La Sportiva Futura | $180 |
“Why the hell would I ever buy shoes without an edge?” I wondered. Isn’t that like buying a brand-new car with a bald tires?
Usually when the rubber on climbing shoes wears down to where it no longer has an edge, it’s time for a resole or time to shell out for a new pair. Thus I was taken aback upon first admiring the brand new La Sportiva Futura, only to see the toe looking rounder than the end of an egg.
Indeed, the first time I wore them, during a gym sesh, my feet invariably skated off the smeary, greasy jibs. I was all set to give the shoes a bad review.
But I decided to stick with them to see if I’d come around to this crazy idea that La Sportiva is calling the No Edge concept. I logged lots of mileage in the Futuras in Joe’s Valley, Rifle, Hueco and in the gym. To my surprise, I’ve come around.
There was a learning curve, at least for me, before I could excel in these ballet-style slippers. What I realized is that those early foot slips were the Futuras highlighting some latent sloppiness in my footwork. I had been relying too much on the shoe rubber to do the work, and not using my toes ver well. Once I was forced to use my feet to climb, I not only began to enjoy wearing the Futura for everything from steep projects to warm-up slabs, but believe they’ve actually made me a better climber.
There was a learning curve, at least for me, before I could excel in these ballet-style slippers. What I realized is that those early foot slips were the Futuras highlighting some latent sloppiness in my footwork.
You may recognize the No Edge design from the La Sportiva Speedster, which debuted a few years back—or, even earlier, the Mantra. The Futura is a bit stiffer and more supportive than the Speedster—and to my mind, a great improvement. The Futura also borrows the Fast Lacing System closure from the ever-amazing Solution. This easy-on, easy-off closure system is a personal favorite: It’s simple, not bulky and effective in keeping the shoe suction-cupped on during heel hooks.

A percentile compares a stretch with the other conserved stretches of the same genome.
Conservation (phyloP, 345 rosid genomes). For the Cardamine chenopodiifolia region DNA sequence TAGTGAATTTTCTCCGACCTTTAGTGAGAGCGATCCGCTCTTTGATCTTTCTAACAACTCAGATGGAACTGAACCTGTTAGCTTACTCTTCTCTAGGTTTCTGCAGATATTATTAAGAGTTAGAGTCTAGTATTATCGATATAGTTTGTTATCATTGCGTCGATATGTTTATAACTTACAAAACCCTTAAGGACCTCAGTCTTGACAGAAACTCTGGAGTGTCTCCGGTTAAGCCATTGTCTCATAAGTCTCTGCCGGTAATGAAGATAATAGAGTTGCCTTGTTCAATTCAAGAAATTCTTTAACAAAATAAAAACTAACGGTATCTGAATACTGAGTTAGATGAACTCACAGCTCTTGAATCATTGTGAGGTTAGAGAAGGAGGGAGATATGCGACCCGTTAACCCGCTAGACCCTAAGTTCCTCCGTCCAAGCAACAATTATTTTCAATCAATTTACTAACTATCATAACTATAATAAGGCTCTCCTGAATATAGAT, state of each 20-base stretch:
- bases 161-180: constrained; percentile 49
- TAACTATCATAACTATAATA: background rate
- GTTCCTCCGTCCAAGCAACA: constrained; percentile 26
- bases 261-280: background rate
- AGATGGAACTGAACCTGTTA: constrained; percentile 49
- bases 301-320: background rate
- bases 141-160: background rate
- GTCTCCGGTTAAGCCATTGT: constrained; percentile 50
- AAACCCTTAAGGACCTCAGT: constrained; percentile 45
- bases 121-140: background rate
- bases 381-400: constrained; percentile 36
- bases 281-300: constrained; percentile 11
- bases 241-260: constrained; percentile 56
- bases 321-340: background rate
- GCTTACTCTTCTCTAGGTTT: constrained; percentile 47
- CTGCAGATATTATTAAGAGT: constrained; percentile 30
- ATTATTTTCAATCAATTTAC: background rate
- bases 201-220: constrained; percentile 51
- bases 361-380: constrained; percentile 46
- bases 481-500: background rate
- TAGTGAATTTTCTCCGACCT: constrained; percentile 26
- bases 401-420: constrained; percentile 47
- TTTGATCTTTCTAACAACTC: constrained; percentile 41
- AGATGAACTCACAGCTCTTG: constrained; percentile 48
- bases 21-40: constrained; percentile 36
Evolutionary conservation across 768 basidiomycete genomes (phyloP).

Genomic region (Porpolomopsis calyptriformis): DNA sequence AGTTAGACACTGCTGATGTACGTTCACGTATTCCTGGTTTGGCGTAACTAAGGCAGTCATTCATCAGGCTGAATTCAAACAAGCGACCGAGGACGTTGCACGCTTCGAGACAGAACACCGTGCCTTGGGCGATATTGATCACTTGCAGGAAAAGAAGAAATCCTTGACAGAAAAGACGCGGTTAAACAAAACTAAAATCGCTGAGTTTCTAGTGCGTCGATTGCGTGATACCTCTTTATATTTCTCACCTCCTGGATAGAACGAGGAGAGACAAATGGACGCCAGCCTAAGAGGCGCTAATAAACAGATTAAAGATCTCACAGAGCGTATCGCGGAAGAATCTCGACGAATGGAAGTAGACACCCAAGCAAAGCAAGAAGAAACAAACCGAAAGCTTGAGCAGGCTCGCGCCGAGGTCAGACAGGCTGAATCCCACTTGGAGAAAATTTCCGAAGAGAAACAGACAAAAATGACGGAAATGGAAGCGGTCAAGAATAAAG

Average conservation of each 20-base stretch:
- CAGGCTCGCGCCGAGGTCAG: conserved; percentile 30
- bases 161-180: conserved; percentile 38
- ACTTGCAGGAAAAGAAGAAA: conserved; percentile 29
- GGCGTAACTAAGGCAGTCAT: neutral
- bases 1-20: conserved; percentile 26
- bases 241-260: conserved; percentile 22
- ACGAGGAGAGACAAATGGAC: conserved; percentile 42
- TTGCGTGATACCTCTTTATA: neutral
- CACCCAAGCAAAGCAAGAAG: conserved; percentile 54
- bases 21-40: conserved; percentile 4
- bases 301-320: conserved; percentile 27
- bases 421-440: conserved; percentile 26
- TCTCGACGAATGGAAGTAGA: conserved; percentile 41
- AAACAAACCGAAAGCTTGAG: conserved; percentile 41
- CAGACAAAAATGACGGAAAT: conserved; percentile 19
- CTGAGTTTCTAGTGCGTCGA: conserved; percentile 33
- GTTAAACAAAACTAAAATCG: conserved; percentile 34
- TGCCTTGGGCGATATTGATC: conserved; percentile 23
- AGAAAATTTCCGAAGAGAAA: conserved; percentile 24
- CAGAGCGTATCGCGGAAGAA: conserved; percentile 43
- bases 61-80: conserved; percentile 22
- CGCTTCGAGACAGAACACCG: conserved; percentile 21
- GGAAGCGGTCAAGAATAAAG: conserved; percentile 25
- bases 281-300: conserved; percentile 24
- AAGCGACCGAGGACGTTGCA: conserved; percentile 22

“The shoe actually lasts longer,” a representative from La Sportiva told me, explaining one of the benefits of the No Edge concept. The logic is a bit weird: no edge, nothing to wear down; ipso facto, longer-lasting shoe. It’s the same paradox we face with zombies: How can you kill something that’s already dead? But it seems to be true. After six months of use, my Futuras—even with their scant 3mm of Vibram XS Grip2 rubber—look the same as they did out of the box. I’m curious to see how they hold up over the long run, and if they will still be going strong a year or more from now. If so, that might just justify the $170 price tag.
So, is selling a shoe with No Edge brilliant or just crazy? I think it’s probably somewhere in the middle, and predict that the Futura will have a diehard cult following just as surely as it will have detractors. But they’re worth giving a rip. They won me over.
Snug performance fit with highly asymmetrical last.
Unlined (but doesn’t stretch much).
P3 midsole retains shoe shape over its life.
Sizes: 32-46 (half sizes).